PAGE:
He is accused of a triple murder. He may have attended the funeral of his victims and offered condolences to the family. He owns a pawn shop. Sold a pawn shop to his victims. Buys and sells gold on the side. Lives in Kentucky.
He is a Baptist pastor.
It’s only this last fact that makes this story a story. Triple murders, even at pawn shops, even when the children of the victims are present, rarely make national news. Murder stories are a dime a dozen, making news editors very selective about which ones they’ll report.
But throw a preacher into the mix and you’ve got an interesting wrinkle. Preachers and murder rarely go together in the same story unless the preacher is visiting a murderer on death row. For that matter, preachers and pawn shop owners are rarely the same persons either.
My first reaction was that this incident was not newsworthy beyond a few Kentucky counties. It felt too tabloidy.
But on further consideration, I am glad that such stories are published. Of course, the accused is innocent until proven guilty. Even though the prosecutor contends he has clear evidence of guilt, the pastor says he can prove his innocence. The judicial system will run its course.
But this incident supplies the opportunity to reflect on what it means to live up to the standards of a sacred trust. Too many clergypersons have been involved in child sexual abuse. Too many higher church officials have tried to cover up such sin. Even one story of sexual dalliance on the part of the clergy is one too many. Same with misappropriation of church funds or any other violation of trust.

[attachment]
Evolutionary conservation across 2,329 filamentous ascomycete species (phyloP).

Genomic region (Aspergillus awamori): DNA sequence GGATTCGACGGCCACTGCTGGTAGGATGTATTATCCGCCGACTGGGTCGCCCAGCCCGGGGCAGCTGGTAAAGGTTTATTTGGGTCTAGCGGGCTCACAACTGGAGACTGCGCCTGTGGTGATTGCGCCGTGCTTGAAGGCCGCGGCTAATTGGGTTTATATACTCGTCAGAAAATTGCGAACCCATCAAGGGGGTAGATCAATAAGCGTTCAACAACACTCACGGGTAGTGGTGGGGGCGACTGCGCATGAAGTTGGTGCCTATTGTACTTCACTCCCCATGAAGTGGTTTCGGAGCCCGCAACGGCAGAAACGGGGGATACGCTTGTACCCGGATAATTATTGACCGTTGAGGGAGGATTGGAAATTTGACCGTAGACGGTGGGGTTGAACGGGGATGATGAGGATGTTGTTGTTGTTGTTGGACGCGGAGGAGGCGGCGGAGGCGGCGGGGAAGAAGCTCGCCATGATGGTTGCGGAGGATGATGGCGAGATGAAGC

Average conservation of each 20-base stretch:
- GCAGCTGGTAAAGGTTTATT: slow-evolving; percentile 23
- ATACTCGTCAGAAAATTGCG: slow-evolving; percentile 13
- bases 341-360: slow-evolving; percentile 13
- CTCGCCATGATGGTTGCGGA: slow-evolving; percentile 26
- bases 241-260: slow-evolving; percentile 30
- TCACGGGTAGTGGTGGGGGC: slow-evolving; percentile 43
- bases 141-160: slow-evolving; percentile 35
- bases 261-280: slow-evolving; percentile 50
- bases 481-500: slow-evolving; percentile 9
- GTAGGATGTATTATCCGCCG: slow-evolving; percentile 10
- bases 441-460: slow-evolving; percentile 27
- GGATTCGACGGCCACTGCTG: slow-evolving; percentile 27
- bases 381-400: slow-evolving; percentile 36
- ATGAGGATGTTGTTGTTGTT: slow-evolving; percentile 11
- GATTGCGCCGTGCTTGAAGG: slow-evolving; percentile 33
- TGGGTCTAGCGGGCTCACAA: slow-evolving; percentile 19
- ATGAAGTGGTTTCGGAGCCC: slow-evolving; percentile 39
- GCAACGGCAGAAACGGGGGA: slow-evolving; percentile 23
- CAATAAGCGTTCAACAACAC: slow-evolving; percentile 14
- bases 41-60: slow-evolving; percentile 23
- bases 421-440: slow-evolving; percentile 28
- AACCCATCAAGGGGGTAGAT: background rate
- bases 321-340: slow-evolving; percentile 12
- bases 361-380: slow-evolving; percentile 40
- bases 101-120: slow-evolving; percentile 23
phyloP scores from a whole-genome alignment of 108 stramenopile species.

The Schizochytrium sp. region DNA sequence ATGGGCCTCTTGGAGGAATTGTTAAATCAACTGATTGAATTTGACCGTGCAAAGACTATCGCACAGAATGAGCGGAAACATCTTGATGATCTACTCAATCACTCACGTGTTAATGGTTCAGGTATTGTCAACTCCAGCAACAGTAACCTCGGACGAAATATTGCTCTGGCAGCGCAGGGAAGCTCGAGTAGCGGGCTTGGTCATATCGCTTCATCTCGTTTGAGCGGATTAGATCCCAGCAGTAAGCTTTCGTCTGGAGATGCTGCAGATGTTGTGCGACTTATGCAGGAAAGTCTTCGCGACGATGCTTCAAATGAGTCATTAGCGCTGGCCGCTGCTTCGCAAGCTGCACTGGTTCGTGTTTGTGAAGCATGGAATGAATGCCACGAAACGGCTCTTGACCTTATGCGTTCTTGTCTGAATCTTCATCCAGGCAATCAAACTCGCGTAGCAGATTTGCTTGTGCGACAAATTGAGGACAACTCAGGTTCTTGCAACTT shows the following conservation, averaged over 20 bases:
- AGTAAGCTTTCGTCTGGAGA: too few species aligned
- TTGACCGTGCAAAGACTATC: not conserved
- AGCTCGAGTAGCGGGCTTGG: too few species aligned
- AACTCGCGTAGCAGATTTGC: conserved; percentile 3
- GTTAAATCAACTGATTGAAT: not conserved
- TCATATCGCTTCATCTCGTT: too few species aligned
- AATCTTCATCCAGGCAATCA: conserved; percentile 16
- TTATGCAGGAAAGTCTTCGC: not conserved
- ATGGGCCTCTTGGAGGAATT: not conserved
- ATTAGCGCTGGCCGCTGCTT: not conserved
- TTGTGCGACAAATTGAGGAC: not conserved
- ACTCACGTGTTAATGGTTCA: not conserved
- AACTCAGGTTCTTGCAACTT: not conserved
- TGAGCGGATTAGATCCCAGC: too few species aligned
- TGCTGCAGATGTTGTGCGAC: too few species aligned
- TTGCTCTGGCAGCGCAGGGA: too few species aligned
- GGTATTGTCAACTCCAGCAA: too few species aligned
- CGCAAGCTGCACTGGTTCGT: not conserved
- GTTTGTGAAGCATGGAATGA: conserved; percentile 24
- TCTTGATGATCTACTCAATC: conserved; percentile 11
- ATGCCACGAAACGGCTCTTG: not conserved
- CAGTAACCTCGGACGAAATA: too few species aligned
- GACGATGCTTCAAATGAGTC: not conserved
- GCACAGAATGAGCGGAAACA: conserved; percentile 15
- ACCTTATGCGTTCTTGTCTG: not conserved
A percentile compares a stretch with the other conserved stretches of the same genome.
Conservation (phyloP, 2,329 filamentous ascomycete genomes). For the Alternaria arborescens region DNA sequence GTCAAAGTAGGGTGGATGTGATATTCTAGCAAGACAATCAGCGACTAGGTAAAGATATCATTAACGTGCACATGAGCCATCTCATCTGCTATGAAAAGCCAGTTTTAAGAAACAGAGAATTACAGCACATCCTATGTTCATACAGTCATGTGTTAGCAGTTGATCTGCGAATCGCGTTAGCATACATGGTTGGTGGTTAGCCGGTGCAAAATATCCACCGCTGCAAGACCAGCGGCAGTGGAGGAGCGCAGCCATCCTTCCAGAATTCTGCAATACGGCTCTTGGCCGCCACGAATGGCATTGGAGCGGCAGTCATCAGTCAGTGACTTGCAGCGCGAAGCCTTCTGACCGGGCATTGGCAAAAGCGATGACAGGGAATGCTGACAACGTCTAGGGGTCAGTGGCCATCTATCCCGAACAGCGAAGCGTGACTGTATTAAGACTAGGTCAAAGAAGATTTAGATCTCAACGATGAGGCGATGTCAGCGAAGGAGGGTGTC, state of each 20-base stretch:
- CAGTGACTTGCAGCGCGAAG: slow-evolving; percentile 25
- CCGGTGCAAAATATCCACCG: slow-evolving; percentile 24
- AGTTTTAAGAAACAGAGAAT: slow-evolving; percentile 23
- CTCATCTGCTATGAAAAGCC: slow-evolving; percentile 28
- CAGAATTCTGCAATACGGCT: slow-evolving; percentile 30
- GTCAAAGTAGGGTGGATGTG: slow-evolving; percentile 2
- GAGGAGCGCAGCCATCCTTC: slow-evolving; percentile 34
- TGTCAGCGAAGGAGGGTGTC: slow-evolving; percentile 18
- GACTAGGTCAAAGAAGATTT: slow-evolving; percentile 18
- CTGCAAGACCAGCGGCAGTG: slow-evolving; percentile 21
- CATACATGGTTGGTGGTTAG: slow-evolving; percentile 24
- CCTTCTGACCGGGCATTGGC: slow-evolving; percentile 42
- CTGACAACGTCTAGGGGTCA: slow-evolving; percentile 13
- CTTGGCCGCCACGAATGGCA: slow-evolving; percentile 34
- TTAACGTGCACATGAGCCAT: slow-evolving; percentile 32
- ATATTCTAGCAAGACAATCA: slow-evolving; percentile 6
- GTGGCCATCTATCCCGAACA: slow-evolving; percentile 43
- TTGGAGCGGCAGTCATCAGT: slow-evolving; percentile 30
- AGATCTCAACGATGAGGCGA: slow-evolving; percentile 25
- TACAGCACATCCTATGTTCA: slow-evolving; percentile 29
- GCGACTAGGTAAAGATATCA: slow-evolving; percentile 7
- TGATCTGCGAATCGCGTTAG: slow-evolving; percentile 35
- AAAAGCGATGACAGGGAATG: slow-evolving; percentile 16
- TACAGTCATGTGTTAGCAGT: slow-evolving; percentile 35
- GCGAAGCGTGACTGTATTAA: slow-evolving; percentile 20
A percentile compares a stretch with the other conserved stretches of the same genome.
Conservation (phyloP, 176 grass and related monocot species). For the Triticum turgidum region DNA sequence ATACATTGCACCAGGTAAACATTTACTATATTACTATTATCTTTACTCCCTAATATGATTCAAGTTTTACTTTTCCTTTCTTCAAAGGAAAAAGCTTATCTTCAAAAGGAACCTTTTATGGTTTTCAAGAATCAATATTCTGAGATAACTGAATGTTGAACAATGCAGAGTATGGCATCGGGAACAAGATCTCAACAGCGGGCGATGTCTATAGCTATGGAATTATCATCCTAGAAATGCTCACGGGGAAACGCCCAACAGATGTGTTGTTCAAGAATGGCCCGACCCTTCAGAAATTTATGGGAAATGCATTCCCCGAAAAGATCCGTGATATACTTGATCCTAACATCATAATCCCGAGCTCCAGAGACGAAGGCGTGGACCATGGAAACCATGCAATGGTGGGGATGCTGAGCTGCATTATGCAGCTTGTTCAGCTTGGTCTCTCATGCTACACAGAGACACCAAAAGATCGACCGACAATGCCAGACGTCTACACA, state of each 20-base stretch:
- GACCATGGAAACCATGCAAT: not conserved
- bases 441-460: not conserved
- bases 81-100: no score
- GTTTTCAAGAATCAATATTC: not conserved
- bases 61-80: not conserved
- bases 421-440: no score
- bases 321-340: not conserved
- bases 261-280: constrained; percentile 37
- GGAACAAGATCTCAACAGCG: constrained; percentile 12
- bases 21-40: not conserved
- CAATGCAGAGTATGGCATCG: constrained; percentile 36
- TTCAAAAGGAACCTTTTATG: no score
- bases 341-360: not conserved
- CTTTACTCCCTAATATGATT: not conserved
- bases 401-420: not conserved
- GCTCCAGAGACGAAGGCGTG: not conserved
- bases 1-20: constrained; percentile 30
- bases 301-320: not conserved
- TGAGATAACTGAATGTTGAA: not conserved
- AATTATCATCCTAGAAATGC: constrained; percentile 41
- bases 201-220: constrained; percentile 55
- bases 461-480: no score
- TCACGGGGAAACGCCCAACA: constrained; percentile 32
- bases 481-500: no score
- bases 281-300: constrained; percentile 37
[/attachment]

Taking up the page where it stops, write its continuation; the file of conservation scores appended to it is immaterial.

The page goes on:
One might complain that a few bad apples shouldn’t ruin the reputations of the 99 percent of clergy who are highly ethical and lead lives of quiet holiness. (The percentage is my own.) But I hope we never reach the place where clergy wickedness is so rampant that we shrug our shoulders and conclude, “That’s not newsworthy; they’re all like that.”
Holy men and women are not the only ones for whom civilization sets high standards of behavior. The same kind of malfeasance could take the form of cops on the take, educators who cheat on their competency exams, lawyers who lie under oath, athletes who shave points, elected officials who sell influence, CPAs whose personal tax returns are fraudulent, etc.
When people prostitute their profession and violate the public trust their misdeeds ought to be exposed to the light as the worst kind of hypocrisy, which brings us back to the pastor facing charges in Kentucky. The story is worthy of attention not simply because he is a pastor, not simply because some people have an ax to grind with the church, not simply to bring public shame, but because we have higher expectations of some persons and professions who should know and do better.
Creede Hinshaw, of Macon, is a retired Methodist minister.